Sketch & Release interactive on giant new video wall
Wish that some of the animals in the ocean were more decoratively colored? Well, The Maritime Aquarium's new "Sketch and Release" activity lets you digitally color sharks, sea turtles, flounder and other marine animals and then send your handiwork swimming up on a giant new video wall.
The “Sketch and Release” interactive displays on a new 9-by-32-foot video wall in Newman’s Own Hall, near the harbor seals. (It’s actually a panel of 32 55-inch monitors, combined to make the largest video wall in New England. The 4k high-definition resolution is state-of-the-art.)
“Sketch and Release” kiosks invite you to choose between a digital seal, shark, squid, striped bass, flounder or sea turtle, and then color it however you want. When you’re done coloring your animal, you can give it a name and the kiosk then will display a page with natural-history information about the species. Another push of a button and your animal will join 49 others on the video wall, swimming around the animated 3-dimensional wreck of a ship called the Long Island Lucy.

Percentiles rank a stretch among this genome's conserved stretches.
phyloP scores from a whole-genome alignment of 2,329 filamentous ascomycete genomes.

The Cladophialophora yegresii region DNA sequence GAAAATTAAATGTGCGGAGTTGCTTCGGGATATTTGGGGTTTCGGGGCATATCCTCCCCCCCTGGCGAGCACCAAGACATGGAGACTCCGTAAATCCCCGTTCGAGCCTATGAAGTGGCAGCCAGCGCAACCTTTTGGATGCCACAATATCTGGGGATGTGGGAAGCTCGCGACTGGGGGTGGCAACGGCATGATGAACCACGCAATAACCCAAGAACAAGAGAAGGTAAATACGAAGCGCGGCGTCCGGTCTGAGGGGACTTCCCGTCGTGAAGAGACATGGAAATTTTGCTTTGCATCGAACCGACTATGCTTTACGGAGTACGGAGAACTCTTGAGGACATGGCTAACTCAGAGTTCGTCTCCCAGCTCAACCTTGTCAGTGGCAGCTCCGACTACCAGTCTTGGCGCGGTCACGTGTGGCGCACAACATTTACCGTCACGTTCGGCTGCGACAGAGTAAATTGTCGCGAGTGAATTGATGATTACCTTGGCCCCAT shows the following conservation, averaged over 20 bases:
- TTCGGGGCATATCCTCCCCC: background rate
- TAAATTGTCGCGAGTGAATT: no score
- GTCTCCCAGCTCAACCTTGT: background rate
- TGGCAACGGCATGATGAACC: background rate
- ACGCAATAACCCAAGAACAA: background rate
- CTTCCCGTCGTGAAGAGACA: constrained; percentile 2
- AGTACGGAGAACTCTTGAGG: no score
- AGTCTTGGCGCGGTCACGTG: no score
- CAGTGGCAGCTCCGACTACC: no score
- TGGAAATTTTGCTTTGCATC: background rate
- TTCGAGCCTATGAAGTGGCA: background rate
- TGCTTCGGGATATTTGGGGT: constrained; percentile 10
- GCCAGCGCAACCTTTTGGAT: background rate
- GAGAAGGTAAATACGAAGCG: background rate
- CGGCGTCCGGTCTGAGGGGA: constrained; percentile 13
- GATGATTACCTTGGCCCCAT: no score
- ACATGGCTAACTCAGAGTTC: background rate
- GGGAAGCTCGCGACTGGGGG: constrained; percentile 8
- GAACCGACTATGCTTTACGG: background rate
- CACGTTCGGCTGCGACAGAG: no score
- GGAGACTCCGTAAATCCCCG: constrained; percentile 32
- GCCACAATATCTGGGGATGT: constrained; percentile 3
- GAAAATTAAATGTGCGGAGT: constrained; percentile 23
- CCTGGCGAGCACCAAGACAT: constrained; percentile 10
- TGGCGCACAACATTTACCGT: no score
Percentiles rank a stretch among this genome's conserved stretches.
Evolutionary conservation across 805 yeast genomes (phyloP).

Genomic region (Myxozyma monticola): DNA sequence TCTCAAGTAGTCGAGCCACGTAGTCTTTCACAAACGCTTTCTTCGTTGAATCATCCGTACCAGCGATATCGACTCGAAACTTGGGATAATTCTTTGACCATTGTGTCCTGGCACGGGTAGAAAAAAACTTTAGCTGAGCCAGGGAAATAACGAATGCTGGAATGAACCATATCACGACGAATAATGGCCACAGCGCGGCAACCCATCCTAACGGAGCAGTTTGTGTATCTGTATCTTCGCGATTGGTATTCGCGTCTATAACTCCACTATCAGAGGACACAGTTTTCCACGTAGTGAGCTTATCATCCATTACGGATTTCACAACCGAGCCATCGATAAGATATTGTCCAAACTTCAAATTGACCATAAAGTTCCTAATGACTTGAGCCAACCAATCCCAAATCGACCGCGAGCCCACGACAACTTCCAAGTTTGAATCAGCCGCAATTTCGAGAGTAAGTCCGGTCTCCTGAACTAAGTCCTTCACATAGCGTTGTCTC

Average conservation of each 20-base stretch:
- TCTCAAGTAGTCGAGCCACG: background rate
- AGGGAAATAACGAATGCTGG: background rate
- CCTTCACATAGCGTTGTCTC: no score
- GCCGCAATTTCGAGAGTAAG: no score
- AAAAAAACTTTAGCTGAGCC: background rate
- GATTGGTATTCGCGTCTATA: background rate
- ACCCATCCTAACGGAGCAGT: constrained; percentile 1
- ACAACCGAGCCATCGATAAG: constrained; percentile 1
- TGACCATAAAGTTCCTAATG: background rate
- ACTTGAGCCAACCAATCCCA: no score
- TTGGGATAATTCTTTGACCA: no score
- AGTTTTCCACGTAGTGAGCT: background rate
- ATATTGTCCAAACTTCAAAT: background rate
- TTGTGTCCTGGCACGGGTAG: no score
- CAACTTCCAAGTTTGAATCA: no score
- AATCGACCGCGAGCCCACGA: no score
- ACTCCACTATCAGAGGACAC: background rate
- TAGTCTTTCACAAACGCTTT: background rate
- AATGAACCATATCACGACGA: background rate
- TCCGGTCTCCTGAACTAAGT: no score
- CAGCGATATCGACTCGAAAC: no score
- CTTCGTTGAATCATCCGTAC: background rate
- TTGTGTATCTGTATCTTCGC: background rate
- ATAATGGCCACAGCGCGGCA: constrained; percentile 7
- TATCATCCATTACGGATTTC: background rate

You can even send yourself a keepsake email showing your animal on the video wall, along with the animal fact sheet.
Plus, as an additional educational tool, a short film about Long Island Sound conservation plays twice an hour on the video wall.
The video wall also is a powerful new resource for The Maritime Aquarium’s facility rentals. It can be used to display everything from photo slide shows during wedding receptions to PowerPoint graphics during corporate meetings.
Software for the video wall was developed by the Richard Lewis Media Group of Watertown, Mass. Hardware was made by Everett Hall Associates of Stamford.
New Coral Reef Exhibit
Experience a tropical splash of color
A rainbow of colors dart and dash in our new 3,000-gallon Coral Reef exhibit, open now just past the Sea Turtles exhibit.
Meet more than 40 species of reef fish native to the Indo-Pacific, including brilliantly colored varieties of tangs, triggerfish, wrasses and more.
Displays explain why reef systems are so important to the ocean, yet why they’re also so fragile.
Plus, learn how global ocean currents can connect water in reefs on the other side of the planet to our local Long Island Sound – and thus, how our stewardship of the Sound also means good stewardship of all Earth's marine ecosystems.
The exhibit is a perfect pairing with the new IMAX movie, "Jean-Michel Cousteau's Secret Ocean."